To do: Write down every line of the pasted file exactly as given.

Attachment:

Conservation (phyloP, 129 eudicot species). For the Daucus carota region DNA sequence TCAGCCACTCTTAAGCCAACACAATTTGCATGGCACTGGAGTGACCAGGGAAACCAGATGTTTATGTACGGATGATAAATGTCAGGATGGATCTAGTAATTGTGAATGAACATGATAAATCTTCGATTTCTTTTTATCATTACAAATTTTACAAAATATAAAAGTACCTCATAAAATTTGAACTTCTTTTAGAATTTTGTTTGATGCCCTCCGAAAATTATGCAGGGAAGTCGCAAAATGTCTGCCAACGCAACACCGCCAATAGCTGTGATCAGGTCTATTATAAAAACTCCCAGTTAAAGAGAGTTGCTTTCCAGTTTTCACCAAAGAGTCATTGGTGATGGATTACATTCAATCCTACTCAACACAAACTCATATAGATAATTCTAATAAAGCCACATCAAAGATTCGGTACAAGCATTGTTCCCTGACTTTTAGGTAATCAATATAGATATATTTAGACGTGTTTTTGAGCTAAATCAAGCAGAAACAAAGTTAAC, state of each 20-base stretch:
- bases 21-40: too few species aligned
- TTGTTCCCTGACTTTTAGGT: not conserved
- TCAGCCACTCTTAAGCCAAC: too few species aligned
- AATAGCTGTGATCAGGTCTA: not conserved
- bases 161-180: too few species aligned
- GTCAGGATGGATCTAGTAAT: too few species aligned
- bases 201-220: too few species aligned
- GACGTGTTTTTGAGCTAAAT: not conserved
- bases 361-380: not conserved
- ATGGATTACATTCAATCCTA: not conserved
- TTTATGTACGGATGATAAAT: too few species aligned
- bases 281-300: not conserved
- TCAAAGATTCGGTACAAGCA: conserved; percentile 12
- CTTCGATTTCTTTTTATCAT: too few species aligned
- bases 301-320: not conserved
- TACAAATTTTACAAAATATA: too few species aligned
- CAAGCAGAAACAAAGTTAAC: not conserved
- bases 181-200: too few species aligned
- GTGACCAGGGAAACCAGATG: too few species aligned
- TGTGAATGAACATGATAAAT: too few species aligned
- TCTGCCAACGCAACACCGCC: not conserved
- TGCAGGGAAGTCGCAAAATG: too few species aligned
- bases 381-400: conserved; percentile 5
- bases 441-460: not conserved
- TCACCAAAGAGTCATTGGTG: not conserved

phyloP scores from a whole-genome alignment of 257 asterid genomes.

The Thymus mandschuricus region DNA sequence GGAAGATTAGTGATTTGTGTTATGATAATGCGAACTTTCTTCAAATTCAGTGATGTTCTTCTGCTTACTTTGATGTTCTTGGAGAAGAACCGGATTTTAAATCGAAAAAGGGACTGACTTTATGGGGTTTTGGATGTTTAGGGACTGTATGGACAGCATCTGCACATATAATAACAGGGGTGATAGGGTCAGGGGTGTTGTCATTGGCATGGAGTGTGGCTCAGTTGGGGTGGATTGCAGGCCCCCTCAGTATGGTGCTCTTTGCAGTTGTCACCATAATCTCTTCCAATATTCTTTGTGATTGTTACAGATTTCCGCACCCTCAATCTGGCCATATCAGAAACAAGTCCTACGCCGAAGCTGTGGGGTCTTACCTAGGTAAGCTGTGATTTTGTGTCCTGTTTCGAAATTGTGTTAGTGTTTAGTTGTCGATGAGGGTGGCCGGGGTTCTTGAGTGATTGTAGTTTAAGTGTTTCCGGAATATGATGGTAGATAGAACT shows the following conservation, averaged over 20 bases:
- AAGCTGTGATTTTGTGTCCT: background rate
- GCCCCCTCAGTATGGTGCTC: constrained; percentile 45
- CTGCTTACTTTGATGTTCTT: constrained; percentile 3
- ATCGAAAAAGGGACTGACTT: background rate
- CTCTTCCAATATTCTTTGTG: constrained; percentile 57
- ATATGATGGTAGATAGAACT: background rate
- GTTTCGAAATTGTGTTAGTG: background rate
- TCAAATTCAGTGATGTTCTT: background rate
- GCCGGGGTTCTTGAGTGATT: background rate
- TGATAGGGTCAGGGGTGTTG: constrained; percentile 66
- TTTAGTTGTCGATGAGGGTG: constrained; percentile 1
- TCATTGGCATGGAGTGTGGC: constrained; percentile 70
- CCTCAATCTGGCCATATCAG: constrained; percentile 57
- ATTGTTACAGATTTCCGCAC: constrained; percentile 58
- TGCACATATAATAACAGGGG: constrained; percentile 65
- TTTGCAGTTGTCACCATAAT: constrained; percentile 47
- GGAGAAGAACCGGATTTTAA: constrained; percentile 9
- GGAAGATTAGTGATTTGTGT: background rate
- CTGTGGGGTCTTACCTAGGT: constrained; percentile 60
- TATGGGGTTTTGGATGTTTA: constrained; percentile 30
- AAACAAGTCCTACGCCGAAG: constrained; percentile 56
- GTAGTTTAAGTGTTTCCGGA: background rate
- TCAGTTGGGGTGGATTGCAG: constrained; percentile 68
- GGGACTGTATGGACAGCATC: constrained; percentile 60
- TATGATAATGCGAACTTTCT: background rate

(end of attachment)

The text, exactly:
Conservation (phyloP, 129 eudicot species). For the Daucus carota region DNA sequence TCAGCCACTCTTAAGCCAACACAATTTGCATGGCACTGGAGTGACCAGGGAAACCAGATGTTTATGTACGGATGATAAATGTCAGGATGGATCTAGTAATTGTGAATGAACATGATAAATCTTCGATTTCTTTTTATCATTACAAATTTTACAAAATATAAAAGTACCTCATAAAATTTGAACTTCTTTTAGAATTTTGTTTGATGCCCTCCGAAAATTATGCAGGGAAGTCGCAAAATGTCTGCCAACGCAACACCGCCAATAGCTGTGATCAGGTCTATTATAAAAACTCCCAGTTAAAGAGAGTTGCTTTCCAGTTTTCACCAAAGAGTCATTGGTGATGGATTACATTCAATCCTACTCAACACAAACTCATATAGATAATTCTAATAAAGCCACATCAAAGATTCGGTACAAGCATTGTTCCCTGACTTTTAGGTAATCAATATAGATATATTTAGACGTGTTTTTGAGCTAAATCAAGCAGAAACAAAGTTAAC, state of each 20-base stretch:
- bases 21-40: too few species aligned
- TTGTTCCCTGACTTTTAGGT: not conserved
- TCAGCCACTCTTAAGCCAAC: too few species aligned
- AATAGCTGTGATCAGGTCTA: not conserved
- bases 161-180: too few species aligned
- GTCAGGATGGATCTAGTAAT: too few species aligned
- bases 201-220: too few species aligned
- GACGTGTTTTTGAGCTAAAT: not conserved
- bases 361-380: not conserved
- ATGGATTACATTCAATCCTA: not conserved
- TTTATGTACGGATGATAAAT: too few species aligned
- bases 281-300: not conserved
- TCAAAGATTCGGTACAAGCA: conserved; percentile 12
- CTTCGATTTCTTTTTATCAT: too few species aligned
- bases 301-320: not conserved
- TACAAATTTTACAAAATATA: too few species aligned
- CAAGCAGAAACAAAGTTAAC: not conserved
- bases 181-200: too few species aligned
- GTGACCAGGGAAACCAGATG: too few species aligned
- TGTGAATGAACATGATAAAT: too few species aligned
- TCTGCCAACGCAACACCGCC: not conserved
- TGCAGGGAAGTCGCAAAATG: too few species aligned
- bases 381-400: conserved; percentile 5
- bases 441-460: not conserved
- TCACCAAAGAGTCATTGGTG: not conserved

phyloP scores from a whole-genome alignment of 257 asterid genomes.

The Thymus mandschuricus region DNA sequence GGAAGATTAGTGATTTGTGTTATGATAATGCGAACTTTCTTCAAATTCAGTGATGTTCTTCTGCTTACTTTGATGTTCTTGGAGAAGAACCGGATTTTAAATCGAAAAAGGGACTGACTTTATGGGGTTTTGGATGTTTAGGGACTGTATGGACAGCATCTGCACATATAATAACAGGGGTGATAGGGTCAGGGGTGTTGTCATTGGCATGGAGTGTGGCTCAGTTGGGGTGGATTGCAGGCCCCCTCAGTATGGTGCTCTTTGCAGTTGTCACCATAATCTCTTCCAATATTCTTTGTGATTGTTACAGATTTCCGCACCCTCAATCTGGCCATATCAGAAACAAGTCCTACGCCGAAGCTGTGGGGTCTTACCTAGGTAAGCTGTGATTTTGTGTCCTGTTTCGAAATTGTGTTAGTGTTTAGTTGTCGATGAGGGTGGCCGGGGTTCTTGAGTGATTGTAGTTTAAGTGTTTCCGGAATATGATGGTAGATAGAACT shows the following conservation, averaged over 20 bases:
- AAGCTGTGATTTTGTGTCCT: background rate
- GCCCCCTCAGTATGGTGCTC: constrained; percentile 45
- CTGCTTACTTTGATGTTCTT: constrained; percentile 3
- ATCGAAAAAGGGACTGACTT: background rate
- CTCTTCCAATATTCTTTGTG: constrained; percentile 57
- ATATGATGGTAGATAGAACT: background rate
- GTTTCGAAATTGTGTTAGTG: background rate
- TCAAATTCAGTGATGTTCTT: background rate
- GCCGGGGTTCTTGAGTGATT: background rate
- TGATAGGGTCAGGGGTGTTG: constrained; percentile 66
- TTTAGTTGTCGATGAGGGTG: constrained; percentile 1
- TCATTGGCATGGAGTGTGGC: constrained; percentile 70
- CCTCAATCTGGCCATATCAG: constrained; percentile 57
- ATTGTTACAGATTTCCGCAC: constrained; percentile 58
- TGCACATATAATAACAGGGG: constrained; percentile 65
- TTTGCAGTTGTCACCATAAT: constrained; percentile 47
- GGAGAAGAACCGGATTTTAA: constrained; percentile 9
- GGAAGATTAGTGATTTGTGT: background rate
- CTGTGGGGTCTTACCTAGGT: constrained; percentile 60
- TATGGGGTTTTGGATGTTTA: constrained; percentile 30
- AAACAAGTCCTACGCCGAAG: constrained; percentile 56
- GTAGTTTAAGTGTTTCCGGA: background rate
- TCAGTTGGGGTGGATTGCAG: constrained; percentile 68
- GGGACTGTATGGACAGCATC: constrained; percentile 60
- TATGATAATGCGAACTTTCT: background rate